A dog may throw up because he has eaten something that his digestive tract disagrees with or he may have gobbled down food too quickly. However, there are instances when vomiting can be a red flag signaling a more serious condition, such as poisoning, gastrointestinal disorders, systemic problems, and other health issues that require prompt veterinary attention.
Throwing up and regurgitation are two distinct conditions, which means the way they are treated also varies significantly.
Throwing up or vomiting is an active process as it involves the forcing out of the contents of the stomach and upper part of the intestine. Dog vomit usually smells sour because of the hydrochloric acid from the stomach. A dog vomiting bile may throw up yellowish contents with
partially digested food. A dog may throw up directly after eating or at any time thereafter. Tell-tale signs that a dog is about to throw-up include drooling, licking of his lips, and swallowing excessively.
On the other hand, dog regurgitation is just a mild or passive backflow of contents from the esophagus through the mouth. Unlike vomiting, there is no abdominal heaving. Also, regurgitation usually happens after a meal.
The contents of what a dog throws up can reveal a lot about what’s happening inside the gastrointestinal tract, particularly the stomach and intestines. Chunky or granular vomiting is often associated with food intake or anything that the dog has ingested. It’s said to be chunky when the food parts can still be identified. This shows that the food that has been thrown up has been in the stomach for a short time only, thus it is not yet digested. This could be caused by a dog that ran around too soon after a meal. On the other hand, vomit appears granular when food has spent some time in the stomach and has already undergone digestion. Sometimes, there may be blood in the dog’s vomit and the granules may appear like coffee grounds, or there may be fresh blood.
Compared to semi-solid vomit (chunky or granular), a dog that throws up liquid can be suffering from a serious medical issue. It’s usually not something that the dog has ingested. Liquid vomit could indicate severe gastritis, or disease of the liver, pancreas, or kidneys. It could also be esophageal reflux.
A dog vomiting after drinking water or drools should be monitored closely but it’s not really a cause for concern if it resolves within a few minutes. It’s only considered as vomiting when the liquid is followed by stomach contents. There are also instances when a dog will cough long and hard and may throw up white foam from the mouth. This can be an important symptom of kennel cough.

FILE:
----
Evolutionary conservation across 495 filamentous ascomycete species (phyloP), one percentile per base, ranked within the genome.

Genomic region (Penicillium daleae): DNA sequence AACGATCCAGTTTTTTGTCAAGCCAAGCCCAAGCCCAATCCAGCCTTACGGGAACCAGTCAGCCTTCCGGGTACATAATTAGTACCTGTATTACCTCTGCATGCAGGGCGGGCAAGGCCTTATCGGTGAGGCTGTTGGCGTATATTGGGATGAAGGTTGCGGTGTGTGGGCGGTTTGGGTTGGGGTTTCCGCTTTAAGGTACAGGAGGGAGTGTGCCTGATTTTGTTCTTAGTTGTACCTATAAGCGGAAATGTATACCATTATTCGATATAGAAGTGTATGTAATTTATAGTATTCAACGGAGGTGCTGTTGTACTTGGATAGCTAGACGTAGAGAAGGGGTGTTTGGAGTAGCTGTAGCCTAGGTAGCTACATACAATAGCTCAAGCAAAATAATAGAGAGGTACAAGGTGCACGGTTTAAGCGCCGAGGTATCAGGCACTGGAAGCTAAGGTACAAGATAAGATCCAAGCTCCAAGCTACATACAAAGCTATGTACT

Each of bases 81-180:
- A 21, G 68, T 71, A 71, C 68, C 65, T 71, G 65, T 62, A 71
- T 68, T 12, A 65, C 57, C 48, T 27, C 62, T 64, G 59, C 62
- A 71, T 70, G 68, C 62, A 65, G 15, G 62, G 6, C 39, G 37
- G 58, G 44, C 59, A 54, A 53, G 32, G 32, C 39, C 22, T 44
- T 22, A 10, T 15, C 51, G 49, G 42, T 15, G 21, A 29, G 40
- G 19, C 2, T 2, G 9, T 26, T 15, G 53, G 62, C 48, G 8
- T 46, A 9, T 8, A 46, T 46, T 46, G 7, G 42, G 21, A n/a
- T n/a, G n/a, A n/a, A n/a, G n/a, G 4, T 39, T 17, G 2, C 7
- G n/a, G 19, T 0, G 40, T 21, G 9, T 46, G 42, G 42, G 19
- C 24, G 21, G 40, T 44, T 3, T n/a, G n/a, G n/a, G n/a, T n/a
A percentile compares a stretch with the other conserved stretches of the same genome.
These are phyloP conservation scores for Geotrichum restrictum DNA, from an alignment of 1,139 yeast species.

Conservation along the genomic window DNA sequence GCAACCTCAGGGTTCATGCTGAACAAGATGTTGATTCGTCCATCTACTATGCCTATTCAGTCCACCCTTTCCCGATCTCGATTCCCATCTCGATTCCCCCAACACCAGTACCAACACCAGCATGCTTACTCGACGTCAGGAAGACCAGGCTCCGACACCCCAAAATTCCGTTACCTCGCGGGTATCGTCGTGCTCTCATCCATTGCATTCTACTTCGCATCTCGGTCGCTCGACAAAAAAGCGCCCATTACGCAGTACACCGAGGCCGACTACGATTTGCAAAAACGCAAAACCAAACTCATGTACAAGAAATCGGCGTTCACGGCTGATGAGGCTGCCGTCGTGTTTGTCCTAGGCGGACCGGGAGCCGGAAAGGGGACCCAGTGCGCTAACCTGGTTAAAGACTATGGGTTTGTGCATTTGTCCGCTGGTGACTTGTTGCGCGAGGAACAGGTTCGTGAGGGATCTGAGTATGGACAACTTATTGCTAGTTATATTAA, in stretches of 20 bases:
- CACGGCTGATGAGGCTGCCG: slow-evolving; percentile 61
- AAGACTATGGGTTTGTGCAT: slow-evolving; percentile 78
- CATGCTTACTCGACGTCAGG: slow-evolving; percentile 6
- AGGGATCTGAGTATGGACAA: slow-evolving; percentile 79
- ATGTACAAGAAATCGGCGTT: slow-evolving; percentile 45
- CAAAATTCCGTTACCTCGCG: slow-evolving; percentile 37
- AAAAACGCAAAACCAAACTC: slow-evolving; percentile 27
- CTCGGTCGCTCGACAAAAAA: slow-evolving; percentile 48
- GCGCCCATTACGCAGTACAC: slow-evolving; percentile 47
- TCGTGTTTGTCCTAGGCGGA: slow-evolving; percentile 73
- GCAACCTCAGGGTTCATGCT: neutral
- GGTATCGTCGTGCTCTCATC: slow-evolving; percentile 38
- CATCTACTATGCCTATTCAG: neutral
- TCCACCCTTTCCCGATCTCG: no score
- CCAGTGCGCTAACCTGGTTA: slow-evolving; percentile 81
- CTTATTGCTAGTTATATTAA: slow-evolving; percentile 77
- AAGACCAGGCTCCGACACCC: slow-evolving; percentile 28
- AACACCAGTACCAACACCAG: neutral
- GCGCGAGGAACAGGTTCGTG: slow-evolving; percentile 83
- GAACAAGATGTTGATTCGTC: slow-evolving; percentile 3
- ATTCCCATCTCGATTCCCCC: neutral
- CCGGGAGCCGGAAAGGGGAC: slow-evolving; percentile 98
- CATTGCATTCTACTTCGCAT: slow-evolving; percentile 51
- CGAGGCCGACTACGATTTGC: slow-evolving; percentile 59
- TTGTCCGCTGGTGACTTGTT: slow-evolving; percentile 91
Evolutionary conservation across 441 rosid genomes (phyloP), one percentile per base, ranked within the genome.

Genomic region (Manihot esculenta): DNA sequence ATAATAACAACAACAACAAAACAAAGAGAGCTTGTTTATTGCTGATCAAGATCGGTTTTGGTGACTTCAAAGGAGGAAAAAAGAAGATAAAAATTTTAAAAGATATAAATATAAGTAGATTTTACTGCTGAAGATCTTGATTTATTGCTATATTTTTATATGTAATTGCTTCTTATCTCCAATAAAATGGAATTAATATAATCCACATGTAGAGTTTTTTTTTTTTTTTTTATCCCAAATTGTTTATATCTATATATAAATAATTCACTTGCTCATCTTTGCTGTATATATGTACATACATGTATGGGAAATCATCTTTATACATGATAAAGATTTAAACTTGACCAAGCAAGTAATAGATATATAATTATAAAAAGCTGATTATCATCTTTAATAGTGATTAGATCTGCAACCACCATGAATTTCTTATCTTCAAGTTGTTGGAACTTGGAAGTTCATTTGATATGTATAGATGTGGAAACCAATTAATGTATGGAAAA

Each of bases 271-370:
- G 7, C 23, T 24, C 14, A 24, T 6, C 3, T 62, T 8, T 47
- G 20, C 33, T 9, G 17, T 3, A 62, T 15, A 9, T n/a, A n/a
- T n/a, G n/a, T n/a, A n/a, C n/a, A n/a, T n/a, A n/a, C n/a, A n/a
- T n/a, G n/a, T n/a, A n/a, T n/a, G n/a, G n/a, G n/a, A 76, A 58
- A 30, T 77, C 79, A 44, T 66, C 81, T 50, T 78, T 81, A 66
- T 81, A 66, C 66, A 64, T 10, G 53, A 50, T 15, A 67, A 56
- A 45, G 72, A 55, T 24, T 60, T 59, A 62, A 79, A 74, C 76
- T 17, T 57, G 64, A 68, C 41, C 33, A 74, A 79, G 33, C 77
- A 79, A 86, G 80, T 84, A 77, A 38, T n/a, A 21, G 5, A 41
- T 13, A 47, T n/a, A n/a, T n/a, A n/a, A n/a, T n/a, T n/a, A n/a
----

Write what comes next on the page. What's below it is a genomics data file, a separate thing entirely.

There are many reasons why dogs throw up. The most common causes include:
Throwing up could be an important symptom of an underlying serious medical problem, such as:
An inflammatory process in the stomach or intestines may be suspected if a dog vomits sporadically over a considerable length of time. It may also be caused by kidney dysfunction, severe constipation, liver disease, systemic illness, or even cancer!
Many cases of occasional vomiting may not be something to be worried about, however, it will be another story when throwing up is frequent or chronic. It can be a symptom of a more serious medical condition, like intestinal obstruction, inflammation in the large intestine or colon (colitis), or canine parvovirus. Dog vomiting and diarrhea that is accompanied by other symptoms, like dehydration, weight loss, lethargy or depression, blood in vomit, change in appetite, weight, or an increase or decrease in water intake and/or urination should be brought to your vet’s attention ASAP. Your pet needs to undergo a complete medical examination and diagnostic testing so the underlying cause can be identified and appropriate treatment can be given immediately. This is also true when a dog vomits several times during a 24-hour period, or if vomiting persists for more than a day.
As a general rule, the best indication of whether you need to seek veterinary attention or not is your pet’s behavior. If your dog is throwing up without manifesting other symptoms, you could adopt a ‘wait-and-see’ attitude. But do monitor your pet closely for the next few hours.
But you should take your pet dog to your veterinarian ASAP under the following conditions:
The biggest risk when you don’t seek immediate medical attention for your dog is dehydration. Severe dehydration can cause body systems to shut down, thus preventing normal physiological processes, resulting in more problems as the stomach becomes more irritated and there may be the formation of gastric ulcers. The dog may also suffer from malnutrition.
When you bring your pet in, the information that you can provide about the history of your pet’s condition can help veterinarians narrow down the potential cause.
In addition to a thorough examination, your veterinarian may choose to perform various diagnostic tests to pinpoint the ultimate cause. These tests include:
If vomiting is not accompanied by other symptoms, your veterinarian may recommend holding off food and water for about 12-24 hours. This will give enough time for the stomach to rest because each time a dog vomits, it irritates the stomach lining.
After fasting, gradually introduce water and a bland diet made of boiled potatoes, rice or porridge, small slices of boiled chicken or turkey (with the skin removed and no spices) and low-fat or non-fat cheese. If the dog can keep down what he has eaten, he can gradually return to his regular diet.
Do not give any treats to your pet while he is recuperating.
In more serious cases, a veterinarian may see the need for the following:
There are many cases of vomiting that cannot be prevented, but the following tips can possibly protect your pet from throwing up:
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